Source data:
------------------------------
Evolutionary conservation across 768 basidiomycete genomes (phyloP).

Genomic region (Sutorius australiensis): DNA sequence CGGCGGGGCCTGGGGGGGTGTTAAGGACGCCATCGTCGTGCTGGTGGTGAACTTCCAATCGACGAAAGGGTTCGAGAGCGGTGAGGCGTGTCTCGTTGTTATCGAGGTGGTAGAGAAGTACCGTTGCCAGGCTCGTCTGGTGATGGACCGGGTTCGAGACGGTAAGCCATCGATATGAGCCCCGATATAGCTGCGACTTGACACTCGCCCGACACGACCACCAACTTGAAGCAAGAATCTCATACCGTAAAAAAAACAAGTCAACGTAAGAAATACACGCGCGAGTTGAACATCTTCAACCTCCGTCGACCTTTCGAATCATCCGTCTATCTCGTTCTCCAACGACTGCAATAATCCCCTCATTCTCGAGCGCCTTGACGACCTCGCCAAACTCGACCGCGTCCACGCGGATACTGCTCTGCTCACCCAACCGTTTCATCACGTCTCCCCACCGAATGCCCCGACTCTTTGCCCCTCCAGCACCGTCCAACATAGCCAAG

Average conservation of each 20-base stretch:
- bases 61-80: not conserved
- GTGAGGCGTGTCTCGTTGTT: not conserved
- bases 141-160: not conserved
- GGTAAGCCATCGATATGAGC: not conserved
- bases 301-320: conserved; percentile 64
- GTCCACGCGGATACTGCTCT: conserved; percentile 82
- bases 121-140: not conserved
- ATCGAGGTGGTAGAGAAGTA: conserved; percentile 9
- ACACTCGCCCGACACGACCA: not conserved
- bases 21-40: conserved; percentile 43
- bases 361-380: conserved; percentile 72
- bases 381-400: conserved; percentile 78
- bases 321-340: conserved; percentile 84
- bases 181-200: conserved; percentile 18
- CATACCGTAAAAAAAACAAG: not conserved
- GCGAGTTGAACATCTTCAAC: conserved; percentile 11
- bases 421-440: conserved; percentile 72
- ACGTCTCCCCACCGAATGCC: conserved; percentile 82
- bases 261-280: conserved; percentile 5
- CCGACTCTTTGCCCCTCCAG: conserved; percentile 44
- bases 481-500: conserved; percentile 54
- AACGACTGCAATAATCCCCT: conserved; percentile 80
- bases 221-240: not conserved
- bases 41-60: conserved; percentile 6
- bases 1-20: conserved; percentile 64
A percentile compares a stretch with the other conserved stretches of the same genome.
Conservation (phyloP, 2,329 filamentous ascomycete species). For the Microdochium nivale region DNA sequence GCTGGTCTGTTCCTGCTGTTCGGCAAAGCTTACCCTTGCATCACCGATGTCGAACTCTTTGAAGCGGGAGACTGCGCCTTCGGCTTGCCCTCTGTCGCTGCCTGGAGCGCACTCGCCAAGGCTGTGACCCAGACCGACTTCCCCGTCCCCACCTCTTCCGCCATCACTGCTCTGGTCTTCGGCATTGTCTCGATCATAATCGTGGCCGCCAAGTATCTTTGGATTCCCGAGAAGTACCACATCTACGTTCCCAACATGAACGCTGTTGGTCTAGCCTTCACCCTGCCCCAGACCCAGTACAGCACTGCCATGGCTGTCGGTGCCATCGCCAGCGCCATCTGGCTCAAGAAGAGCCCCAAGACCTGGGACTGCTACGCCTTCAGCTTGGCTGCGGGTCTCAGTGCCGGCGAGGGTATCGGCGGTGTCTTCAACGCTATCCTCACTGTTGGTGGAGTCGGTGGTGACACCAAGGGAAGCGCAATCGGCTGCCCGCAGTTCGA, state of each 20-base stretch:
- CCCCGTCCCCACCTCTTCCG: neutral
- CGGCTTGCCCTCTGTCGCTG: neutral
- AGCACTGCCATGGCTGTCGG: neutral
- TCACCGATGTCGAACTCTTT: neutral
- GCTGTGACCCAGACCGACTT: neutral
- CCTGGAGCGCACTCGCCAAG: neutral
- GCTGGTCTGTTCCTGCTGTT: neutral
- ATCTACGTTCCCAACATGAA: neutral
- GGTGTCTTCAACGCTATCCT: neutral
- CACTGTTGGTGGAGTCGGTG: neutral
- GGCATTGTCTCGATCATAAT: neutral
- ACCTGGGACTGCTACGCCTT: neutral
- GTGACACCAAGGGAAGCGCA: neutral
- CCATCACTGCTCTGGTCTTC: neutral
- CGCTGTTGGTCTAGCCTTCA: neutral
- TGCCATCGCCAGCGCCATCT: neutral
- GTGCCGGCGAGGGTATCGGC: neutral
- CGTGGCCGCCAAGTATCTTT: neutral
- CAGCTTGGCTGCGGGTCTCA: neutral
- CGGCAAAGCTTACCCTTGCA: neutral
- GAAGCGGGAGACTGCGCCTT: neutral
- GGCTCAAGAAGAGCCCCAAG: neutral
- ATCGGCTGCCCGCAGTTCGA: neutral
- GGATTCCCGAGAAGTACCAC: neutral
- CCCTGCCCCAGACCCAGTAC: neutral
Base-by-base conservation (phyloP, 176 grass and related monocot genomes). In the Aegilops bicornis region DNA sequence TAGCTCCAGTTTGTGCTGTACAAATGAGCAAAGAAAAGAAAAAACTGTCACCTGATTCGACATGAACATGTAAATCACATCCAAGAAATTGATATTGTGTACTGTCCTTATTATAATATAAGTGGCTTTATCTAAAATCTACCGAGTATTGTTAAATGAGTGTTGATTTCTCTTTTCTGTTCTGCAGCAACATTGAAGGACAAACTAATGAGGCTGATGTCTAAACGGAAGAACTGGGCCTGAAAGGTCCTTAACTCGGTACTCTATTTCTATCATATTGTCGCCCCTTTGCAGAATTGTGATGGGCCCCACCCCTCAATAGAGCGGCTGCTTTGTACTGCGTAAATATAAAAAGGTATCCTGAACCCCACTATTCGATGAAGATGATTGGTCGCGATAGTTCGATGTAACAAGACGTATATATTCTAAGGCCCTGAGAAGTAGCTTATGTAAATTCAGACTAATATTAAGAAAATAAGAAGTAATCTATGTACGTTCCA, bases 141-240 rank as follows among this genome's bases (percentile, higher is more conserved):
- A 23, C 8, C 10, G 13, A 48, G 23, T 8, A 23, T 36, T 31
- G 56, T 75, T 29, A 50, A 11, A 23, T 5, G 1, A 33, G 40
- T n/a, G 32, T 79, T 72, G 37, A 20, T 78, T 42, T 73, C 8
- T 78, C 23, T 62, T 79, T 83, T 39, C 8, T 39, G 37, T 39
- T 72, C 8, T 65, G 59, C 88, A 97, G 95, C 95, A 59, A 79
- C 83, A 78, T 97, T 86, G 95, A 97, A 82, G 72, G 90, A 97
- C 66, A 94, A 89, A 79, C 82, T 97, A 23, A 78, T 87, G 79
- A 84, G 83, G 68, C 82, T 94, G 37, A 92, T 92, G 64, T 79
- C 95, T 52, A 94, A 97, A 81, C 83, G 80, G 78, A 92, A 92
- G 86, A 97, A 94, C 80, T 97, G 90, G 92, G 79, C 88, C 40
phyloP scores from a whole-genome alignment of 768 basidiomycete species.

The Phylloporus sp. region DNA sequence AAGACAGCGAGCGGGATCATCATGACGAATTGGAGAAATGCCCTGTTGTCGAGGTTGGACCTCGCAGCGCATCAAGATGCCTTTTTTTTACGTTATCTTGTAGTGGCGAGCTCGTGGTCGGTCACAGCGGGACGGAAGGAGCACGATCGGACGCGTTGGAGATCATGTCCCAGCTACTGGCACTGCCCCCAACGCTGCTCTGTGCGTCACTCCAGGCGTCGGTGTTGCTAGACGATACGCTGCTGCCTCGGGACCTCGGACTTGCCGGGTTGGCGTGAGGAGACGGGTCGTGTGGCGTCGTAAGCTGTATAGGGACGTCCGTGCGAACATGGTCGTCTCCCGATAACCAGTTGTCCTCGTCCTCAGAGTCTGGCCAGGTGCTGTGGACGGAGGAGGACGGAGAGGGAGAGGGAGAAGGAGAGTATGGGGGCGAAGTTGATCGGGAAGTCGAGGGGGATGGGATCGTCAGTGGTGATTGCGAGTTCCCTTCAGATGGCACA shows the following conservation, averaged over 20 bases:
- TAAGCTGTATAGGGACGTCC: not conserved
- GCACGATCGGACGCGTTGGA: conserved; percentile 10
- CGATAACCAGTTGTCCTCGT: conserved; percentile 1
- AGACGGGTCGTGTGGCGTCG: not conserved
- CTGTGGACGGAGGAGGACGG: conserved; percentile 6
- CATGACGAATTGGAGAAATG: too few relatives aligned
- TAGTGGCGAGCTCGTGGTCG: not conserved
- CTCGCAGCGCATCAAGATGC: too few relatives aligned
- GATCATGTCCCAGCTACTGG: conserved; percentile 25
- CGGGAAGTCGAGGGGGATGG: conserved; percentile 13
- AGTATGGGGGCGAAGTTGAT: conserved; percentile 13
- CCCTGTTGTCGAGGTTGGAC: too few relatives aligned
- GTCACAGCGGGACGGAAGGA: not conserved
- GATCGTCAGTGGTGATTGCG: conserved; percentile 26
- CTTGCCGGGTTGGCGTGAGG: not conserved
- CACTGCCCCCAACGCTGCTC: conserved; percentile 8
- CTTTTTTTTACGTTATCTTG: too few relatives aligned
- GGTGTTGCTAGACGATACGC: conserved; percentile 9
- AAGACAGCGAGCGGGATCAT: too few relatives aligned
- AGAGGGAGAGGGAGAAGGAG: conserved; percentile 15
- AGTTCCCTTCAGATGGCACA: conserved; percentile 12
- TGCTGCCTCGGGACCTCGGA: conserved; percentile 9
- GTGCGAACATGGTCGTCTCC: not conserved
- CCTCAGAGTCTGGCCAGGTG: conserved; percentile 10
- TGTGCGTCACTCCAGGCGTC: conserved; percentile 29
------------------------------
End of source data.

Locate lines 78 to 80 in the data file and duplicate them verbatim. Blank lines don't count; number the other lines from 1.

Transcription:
- CGGGAAGTCGAGGGGGATGG: conserved; percentile 13
- AGTATGGGGGCGAAGTTGAT: conserved; percentile 13
- CCCTGTTGTCGAGGTTGGAC: too few relatives aligned